With some context (provided by the instructor or the prologue), these chapters can be taught individually. They provide interesting scientific background, which could accompany units in the classroom about biology or epidemiology. Some also delve into ethical issues that would work well in an argument class/unit. Others provide profiles that would work well in a beginning composition course. - Kody Lightfoot, Chair of CSN's One Book/One College Program
Prologue: “The Woman in the Photograph” (7 pages)
The Prologue is available on Rebecca Skloot's website and presents the ethical overview and backstory of the HeLa case. It provides enough information to begin a discussion or debate on the ethics of medical tissue use. It could also be used as background reading for a simple argumentative essay prompt: “Should doctors and researchers be required to gain permission from patients before using their tissue/DNA for research? Should patients receive compensation for their tissue if the research leads to monetary gain for the researchers? Write a thesis-based argumentative essay responding to one or both of these questions.”
Chapter 3: “Diagnosis and Treatment”
This short chapter gives medical/scientific background on the growth of cancer cells, particularly cervical carcinomas. We also get information about early cancer treatment.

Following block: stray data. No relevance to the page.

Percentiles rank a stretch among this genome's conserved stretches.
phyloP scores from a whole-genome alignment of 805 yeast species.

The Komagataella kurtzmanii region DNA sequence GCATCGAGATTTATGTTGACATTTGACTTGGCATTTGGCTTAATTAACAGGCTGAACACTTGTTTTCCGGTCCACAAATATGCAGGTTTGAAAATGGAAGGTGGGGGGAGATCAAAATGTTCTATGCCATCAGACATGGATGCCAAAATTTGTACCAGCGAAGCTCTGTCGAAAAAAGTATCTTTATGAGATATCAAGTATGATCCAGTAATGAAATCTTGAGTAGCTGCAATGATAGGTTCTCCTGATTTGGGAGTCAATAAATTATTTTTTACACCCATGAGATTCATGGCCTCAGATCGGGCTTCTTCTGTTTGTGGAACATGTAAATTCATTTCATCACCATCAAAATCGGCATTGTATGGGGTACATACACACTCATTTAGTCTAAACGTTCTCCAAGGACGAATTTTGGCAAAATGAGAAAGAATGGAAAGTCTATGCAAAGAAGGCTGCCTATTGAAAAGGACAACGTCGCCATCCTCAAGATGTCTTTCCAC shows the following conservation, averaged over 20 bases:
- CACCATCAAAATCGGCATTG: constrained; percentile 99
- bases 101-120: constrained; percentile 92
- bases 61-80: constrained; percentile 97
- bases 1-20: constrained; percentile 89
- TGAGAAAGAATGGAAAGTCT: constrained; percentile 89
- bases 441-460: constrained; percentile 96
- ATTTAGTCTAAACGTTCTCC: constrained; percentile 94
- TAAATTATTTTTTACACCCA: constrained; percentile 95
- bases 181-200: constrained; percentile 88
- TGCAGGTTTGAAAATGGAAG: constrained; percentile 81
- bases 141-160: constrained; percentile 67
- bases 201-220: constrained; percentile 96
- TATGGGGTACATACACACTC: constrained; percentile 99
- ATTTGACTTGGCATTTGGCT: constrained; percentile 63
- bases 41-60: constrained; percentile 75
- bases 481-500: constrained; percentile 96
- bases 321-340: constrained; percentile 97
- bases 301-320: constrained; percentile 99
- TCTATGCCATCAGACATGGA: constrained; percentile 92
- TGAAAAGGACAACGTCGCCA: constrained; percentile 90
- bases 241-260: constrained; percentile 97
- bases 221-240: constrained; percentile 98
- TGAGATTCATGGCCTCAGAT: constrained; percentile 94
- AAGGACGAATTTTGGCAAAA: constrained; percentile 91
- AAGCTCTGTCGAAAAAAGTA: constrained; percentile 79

Chapter 4: “The Birth of HeLa”
This covers the harvesting of the HeLa cells and cell biology.
Chapter 7: “The Death and Life of Cell Culture”
Profile of Alexis Carrel, a surgeon—and eugenicist—who sought ways to preserve the “white race.” He was falsely given credit for preserving chicken-heart cells. (This is also a great chapter for the concept of irony. Carrel did not, in fact, preserve the cell line. The first cell line to be preserved belonged to Henrietta, an African American woman.)
Chapter 9: “Turner Station”
More for a composition course, this chapter offers a well-written profile of Courtney “Mama” Speed.
Chapter 10: “The Other Side of the Tracks”
This is another well-written profile about Hector Henry (“Cootie”).
Chapter 13: “The Hela Factory”
This chapter discusses the reproduction and distribution of the cell line and ways in which the cells were used. It also references the Tuskegee Syphilis Trials.
Chapter 17: “Illegal, Immoral, and Deplorable”
This chapter discusses experimentation on prisoners and others without consent. It covers laws and ethics concerning patient experimentation as well as the Nuremberg Trials and the Nuremberg Code. It offers a short argument/rebuttal about “informed consent.”
Chapter 18: “Strangest Hybrid”
This chapter covers somatic cell fusion (“cell sex”), cell regulation, and public concerns pertaining to genetics.
This offers a thorough exploratory argument about the issue of human tissue harvesting, experimentation, and informed consent.
A CSN Librarian can create a customized instruction session for your specific research assignment relating to The Immortal Life of Henrietta Lacks.